Funk has been evolving since the mid-60’s and has seen several iterations gain widespread popularity over its history. The genre’s rhythmic focus and ability to make people dance have been common denominators though since its inception. Fast forward to today, and while funk may not be as prevalent and popular as it once was, new bands are emerging who are helping to revive its infectious groove for the next generation of listeners.
Widely known in their home turf of Cape Cod, Funktapuss is one of those up and coming bands that are beginning to make a name for themselves. For being relatively unknown, the five piece surprises most new listeners with their high level of talent and experience. Bassist Brian Vanderbeek was mentored by Victor Wooten, who is known as one of the best bassists in the world. Beek says, “I have been down to study with Vic three or four times since 2005. He holds camps outside of Nashville and has been a huge influence on me since I can remember. I also do regular Skype lessons with Vic’s second bass player, Anthony Wellington.” The talent doesn’t just end there as keyboard/sax player Ryan Tivey and drummer Chris Santos are both graduates of the Berklee College of Music, one of the most prestigious music colleges in the world. The three went to high school together as well and share a sixteen-year musical connection that directly translates to their tightly executed sound. Rounding out the five piece is guitarist Tom Davis and singer Latez Crawley, who add a bluesy, soulful touch to the overall funky sound. The band’s unmistakable drive has them typically playing up to seven gigs a week when they’re not touring. It’s that experience paired with their deep understanding of music that allows them to satisfy any crowd. They can simultaneously pull off something technical and intricate while still keeping a crowd dancing to their feel-good sound.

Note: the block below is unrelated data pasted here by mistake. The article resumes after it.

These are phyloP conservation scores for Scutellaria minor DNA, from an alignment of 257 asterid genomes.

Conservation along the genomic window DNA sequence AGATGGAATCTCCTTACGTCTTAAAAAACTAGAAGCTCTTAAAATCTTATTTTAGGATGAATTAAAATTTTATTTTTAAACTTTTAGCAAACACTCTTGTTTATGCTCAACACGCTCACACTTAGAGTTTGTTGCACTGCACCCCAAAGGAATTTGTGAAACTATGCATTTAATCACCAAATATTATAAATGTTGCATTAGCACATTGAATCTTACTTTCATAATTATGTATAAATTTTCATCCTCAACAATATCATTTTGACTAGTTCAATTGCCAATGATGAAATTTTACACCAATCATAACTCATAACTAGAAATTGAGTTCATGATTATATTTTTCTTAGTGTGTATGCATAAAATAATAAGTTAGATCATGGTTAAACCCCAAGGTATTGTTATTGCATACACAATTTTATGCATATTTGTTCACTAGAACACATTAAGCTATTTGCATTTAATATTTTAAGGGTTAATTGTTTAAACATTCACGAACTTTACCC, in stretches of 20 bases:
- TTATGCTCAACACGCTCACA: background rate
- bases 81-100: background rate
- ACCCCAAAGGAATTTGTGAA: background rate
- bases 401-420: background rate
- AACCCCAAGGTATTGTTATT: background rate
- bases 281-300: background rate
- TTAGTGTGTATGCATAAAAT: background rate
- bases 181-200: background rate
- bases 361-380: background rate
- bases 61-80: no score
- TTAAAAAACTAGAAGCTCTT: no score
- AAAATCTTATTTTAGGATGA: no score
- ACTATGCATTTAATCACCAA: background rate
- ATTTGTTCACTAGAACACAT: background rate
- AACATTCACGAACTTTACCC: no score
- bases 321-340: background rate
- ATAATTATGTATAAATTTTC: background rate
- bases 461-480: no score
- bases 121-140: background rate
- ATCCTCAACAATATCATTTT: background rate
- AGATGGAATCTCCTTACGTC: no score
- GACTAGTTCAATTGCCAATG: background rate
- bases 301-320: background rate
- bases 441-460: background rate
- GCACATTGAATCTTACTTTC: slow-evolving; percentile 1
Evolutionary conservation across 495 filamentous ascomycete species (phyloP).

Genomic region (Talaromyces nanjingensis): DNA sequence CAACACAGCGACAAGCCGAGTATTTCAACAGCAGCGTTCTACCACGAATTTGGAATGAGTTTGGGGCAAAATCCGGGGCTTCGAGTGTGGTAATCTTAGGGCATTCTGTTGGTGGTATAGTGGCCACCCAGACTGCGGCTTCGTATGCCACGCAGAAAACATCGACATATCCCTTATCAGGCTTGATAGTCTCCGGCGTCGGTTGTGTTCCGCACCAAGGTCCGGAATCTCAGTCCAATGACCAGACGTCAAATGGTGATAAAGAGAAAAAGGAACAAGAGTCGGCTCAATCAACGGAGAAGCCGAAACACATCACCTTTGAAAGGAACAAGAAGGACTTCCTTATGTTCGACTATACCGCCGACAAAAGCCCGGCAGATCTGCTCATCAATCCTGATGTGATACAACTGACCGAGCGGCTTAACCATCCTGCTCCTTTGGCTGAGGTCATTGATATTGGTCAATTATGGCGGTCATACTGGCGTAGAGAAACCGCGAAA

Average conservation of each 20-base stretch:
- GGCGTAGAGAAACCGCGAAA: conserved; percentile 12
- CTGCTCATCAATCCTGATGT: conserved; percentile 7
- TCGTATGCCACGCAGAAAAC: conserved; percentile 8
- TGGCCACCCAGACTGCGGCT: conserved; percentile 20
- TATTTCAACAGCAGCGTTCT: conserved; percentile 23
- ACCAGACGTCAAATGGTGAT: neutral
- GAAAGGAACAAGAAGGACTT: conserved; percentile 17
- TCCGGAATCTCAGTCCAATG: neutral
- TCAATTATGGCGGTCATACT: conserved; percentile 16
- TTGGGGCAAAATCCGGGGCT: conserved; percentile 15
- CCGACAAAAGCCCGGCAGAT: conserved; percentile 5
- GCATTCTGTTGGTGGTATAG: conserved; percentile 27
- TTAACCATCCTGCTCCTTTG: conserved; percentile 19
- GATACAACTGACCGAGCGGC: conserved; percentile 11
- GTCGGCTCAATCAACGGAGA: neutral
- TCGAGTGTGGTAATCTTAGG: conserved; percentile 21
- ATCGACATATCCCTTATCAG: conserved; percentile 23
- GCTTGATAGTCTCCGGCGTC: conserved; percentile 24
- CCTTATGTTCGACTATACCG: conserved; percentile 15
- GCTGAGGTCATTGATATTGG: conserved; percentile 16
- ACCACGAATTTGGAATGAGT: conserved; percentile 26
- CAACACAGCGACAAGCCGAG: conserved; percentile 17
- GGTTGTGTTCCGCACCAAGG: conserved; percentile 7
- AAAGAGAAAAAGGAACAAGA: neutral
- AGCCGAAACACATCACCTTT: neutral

The band currently has a self-titled first release out which was recorded about a year ago. The album features seven songs that require little intervention as it’s one of those you end up listening to from start to finish. The opening song immediately gets your feet moving and doesn’t let up until it ends with the anthemic “Live, Love, Be Funky”. The balance they strike is calculated down to the beat with each member knowing when to compliment and when to lead. If you’re able to close your eyes and pick out what they’re individually playing, you’ll stumble upon treats like Beek’s bass runs and Chris Santos’ ability to accent an easy beat with difficult, but tasteful, rhythmic patterns. You can hear a wide array of historic influences in their sound from Stevie Wonder and James Brown to Prince and Bill Withers. The ties to those influences doesn’t just end at their sound either, as Victor Wooten was the inspiration for the band’s name. The album cover for Victor Wooten’s album, Soul Circus, is titled Funktapuss and the band was given the okay from the bassist himself to use it.
Saturday, November 23rd, Funktapuss is joining forces with seasoned jammers Conehead Buddha for a show at Nietzsche’s in Buffalo. Opening the night is a local collaboration of musicians known as Ben Whelan Your Mom and the Reach Arounds. Conehead Buddha has their roots in Albany and was part of the 90’s jam scene that was thriving in New York State at the time. After a long hiatus, the band has recently gotten back together and picking up where they left off. The intimate venue will be the perfect atmosphere to get down and dance to a night packed with good music.
As of late, Funktapuss has hit an inspired peak and is riding that momentum towards a new album slated for release in early 2014. Guitarist Tom Davis talks about how it’s been progressing, saying, “It’s been a very productive time for us creatively. Every time we get together, we end up writing a song and there’s just a lot of ideas floating around.” Their hard work and proven ability makes the next evolution of Funktapuss a highly anticipated release going into the new year. Also in 2014, the band is planning on touring more extensively than they ever have as well as jumping on the festival circuit. This next year might be new ground for the budding band, but catch them now before their veteran sound provides a catalyst to new success.